Declining vision from aging can be restored by staring at red light

The rates of cataracts, glaucoma, and other vision problems continue to rise and the increasingly aging world population will likely see this problem worsen in the coming years/decades. As such, therapeutic interventions that improve vision are desperately needed. The study below now adds declining vision to the list of problems now known to be caused by energetic deficiency. More importantly, it demonstrates (in humans) that the declining vision can be restored in just 2 weeks by simply looking at red light light for 3 minutes daily. The mechanism of action is, of course, improved mitochondrial function. Considering the claims of mainstream medicine that declining vision is an incurable progressive disease that can only be delayed by surgery/drugs, I wonder why the same “miraculous” results cannot be also achieve with other degenerative diseases, especially in the brain, of which the visual system is a part. After all, previous studies have demonstrated improved cognitive function from exposing the retina to red light, which demonstrates that the metabolic/mitochondrial benefits of such therapy are not limited to the visual system only. Maybe an “incurable” disease such as Alzheimer may also “miraculously” disappear if one were to stare at red light daily for 2 weeks. Or, you know, just spend more time under the sun, much to the chagrin of your doctor advising heavy use of sunscreen and avoidance of the sun. You will be better off if you picked up smoking than listening to your doctor…

https://academic.oup.com/biomedgerontology/advance-article-abstract/doi/10.1093/gerona/glaa155/5863431?redirectedFrom=fulltext

https://www.eurekalert.org/pub_releases/2020-06/ucl-dei062620.php

“…Lead author, Professor Glen Jeffery (UCL Institute of Ophthalmology) said: “As you age your visual system declines significantly, particularly once over 40. “Your retinal sensitivity and your colour vision are both gradually undermined, and with an ageing population, this is an increasingly important issue. “To try to stem or reverse this decline, we sought to reboot the retina’s ageing cells with short bursts of longwave light.” In humans around 40 years-old, cells in the eye’s retina begin to age, and the pace of this ageing is caused, in part, when the cell’s mitochondria, whose role is to produce energy (known as ATP) and boost cell function, also start to decline. Mitochondrial density is greatest in the retina’s photoreceptor cells, which have high energy demands. As a result, the retina ages faster than other organs, with a 70% ATP reduction over life, causing a significant decline in photoreceptor function as they lack the energy to perform their normal role. Researchers built on their previous findings in mice, bumblebees and fruit flies, which all found significant improvements in the function of the retina’s photoreceptors when their eyes were exposed to 670 nanometre (long wavelength) deep red light. “Mitochondria have specific light absorbance characteristics influencing their performance: longer wavelengths spanning 650 to 1000nm are absorbed and improve mitochondrial performance to increase energy production,” said Professor Jeffery.”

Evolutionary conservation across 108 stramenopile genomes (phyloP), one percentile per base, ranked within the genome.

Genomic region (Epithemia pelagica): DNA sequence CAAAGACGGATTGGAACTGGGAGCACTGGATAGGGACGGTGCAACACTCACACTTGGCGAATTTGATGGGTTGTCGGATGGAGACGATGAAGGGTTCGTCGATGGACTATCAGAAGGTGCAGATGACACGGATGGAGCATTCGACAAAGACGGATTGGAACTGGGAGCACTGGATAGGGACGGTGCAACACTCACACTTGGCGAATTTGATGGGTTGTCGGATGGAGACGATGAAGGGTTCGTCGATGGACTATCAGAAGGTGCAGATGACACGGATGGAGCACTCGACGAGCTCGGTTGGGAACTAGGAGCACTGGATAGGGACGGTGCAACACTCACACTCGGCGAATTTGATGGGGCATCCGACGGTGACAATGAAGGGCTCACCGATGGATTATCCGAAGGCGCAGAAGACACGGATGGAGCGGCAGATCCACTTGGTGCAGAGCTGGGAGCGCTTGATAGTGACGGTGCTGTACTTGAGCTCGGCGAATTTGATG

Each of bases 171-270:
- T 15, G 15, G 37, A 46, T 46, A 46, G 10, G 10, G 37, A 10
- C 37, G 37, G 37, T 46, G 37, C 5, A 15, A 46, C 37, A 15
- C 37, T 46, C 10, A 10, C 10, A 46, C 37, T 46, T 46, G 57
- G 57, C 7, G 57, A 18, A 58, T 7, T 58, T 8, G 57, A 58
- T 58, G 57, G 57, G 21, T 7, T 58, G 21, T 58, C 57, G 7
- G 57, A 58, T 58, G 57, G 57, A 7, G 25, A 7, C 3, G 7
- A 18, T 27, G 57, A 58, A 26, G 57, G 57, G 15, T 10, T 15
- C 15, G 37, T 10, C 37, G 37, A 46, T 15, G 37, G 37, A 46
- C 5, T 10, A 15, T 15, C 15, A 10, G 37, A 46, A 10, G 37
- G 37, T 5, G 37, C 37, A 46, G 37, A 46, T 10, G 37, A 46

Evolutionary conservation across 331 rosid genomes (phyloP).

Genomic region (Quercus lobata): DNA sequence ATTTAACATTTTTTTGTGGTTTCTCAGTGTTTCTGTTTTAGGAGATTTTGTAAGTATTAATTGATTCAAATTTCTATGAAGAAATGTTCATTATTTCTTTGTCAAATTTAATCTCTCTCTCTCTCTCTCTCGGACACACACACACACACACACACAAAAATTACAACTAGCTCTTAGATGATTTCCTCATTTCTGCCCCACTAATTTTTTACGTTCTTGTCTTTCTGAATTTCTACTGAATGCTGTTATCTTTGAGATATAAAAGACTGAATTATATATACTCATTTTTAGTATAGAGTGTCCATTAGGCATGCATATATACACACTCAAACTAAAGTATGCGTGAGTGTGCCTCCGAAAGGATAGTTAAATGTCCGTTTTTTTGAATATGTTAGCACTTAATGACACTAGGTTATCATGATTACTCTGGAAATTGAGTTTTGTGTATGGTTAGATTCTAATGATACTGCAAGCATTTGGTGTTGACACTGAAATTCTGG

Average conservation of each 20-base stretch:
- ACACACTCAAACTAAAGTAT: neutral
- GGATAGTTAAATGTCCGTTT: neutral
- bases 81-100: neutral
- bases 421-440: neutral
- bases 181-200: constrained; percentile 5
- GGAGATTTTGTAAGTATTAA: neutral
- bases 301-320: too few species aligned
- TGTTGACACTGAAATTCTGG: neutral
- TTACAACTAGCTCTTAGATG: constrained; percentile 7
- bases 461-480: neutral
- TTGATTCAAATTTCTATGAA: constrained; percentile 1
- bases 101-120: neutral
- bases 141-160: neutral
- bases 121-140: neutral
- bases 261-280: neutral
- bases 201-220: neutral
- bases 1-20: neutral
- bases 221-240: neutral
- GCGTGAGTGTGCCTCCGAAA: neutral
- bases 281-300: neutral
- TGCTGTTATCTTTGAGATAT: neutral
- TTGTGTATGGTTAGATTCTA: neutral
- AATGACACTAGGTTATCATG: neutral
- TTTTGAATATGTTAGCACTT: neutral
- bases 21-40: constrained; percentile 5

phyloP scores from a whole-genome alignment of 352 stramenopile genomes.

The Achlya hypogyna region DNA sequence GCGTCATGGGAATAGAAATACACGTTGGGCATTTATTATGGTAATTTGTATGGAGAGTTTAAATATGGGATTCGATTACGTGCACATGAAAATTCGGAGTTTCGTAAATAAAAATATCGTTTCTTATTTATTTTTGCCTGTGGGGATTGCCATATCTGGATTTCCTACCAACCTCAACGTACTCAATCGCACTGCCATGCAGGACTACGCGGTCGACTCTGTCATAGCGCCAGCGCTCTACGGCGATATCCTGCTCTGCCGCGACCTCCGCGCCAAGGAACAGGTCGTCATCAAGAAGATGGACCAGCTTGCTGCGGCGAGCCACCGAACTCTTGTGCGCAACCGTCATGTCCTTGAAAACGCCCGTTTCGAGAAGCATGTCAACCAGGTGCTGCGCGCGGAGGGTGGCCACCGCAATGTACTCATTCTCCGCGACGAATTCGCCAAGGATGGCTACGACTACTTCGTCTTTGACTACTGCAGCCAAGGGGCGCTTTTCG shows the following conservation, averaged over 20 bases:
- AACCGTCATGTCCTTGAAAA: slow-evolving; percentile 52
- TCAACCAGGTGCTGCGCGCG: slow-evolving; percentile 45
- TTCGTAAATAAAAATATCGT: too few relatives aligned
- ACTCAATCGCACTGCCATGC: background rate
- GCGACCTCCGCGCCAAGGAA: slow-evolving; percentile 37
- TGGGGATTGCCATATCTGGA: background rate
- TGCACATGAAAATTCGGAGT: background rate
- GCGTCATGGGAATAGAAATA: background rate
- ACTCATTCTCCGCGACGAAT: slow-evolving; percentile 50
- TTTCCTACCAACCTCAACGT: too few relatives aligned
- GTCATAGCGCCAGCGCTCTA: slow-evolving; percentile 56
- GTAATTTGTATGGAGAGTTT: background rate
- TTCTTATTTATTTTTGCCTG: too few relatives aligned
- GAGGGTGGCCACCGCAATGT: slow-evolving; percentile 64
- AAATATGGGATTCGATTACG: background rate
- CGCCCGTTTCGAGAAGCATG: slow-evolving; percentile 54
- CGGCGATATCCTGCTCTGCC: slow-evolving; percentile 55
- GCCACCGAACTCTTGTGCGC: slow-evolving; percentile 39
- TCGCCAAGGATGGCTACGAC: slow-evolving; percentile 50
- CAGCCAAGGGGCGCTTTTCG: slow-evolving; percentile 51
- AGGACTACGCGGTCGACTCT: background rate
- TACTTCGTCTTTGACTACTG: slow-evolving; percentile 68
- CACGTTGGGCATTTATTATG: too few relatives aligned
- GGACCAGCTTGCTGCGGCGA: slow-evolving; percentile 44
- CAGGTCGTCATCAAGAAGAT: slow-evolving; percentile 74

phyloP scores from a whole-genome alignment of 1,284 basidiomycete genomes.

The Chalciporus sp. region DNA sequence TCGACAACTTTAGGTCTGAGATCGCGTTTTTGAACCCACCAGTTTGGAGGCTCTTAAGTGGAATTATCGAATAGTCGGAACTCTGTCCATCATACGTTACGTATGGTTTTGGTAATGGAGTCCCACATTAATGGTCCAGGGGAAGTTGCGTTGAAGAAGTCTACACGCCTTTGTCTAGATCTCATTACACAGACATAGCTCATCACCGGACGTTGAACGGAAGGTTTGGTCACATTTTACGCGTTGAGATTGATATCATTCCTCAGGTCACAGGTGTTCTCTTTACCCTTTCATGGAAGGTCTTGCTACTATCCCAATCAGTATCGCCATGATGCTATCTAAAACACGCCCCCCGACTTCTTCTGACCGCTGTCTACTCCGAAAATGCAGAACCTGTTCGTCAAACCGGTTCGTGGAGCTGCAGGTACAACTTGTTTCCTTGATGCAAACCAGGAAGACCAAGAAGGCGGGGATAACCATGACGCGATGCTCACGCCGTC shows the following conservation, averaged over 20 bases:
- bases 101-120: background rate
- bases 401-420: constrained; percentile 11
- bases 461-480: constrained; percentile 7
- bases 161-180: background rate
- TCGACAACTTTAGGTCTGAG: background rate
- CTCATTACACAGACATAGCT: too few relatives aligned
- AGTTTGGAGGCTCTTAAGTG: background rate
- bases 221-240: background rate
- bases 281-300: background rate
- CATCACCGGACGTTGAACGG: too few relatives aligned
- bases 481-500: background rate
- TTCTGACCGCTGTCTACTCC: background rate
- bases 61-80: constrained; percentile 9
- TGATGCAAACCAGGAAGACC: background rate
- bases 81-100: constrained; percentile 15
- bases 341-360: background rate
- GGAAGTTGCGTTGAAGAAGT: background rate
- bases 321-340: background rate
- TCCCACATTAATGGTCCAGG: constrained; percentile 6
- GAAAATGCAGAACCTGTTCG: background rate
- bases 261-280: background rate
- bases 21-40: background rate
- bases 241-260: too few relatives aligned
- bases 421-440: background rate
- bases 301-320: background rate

“…All participants were then given a small LED torch to take home and were asked to look into* its deep red 670nm light beam for three minutes a day for two weeks. They were then re-tested for their rod and cone sensitivity. Researchers found the 670nm light had no impact in younger individuals, but in those around 40 years and over, significant improvements were obtained…Professor Jeffery said: “Our study shows that it is possible to significantly improve vision that has declined in aged individuals using simple brief exposures to light wavelengths that recharge the energy system that has declined in the retina cells, rather like re-charging a battery. “The technology is simple and very safe, using a deep red light of a specific wavelength, that is absorbed by mitochondria in the retina that supply energy for cellular function. “Our devices cost about £12 to make, so the technology is highly accessible to members of the public.”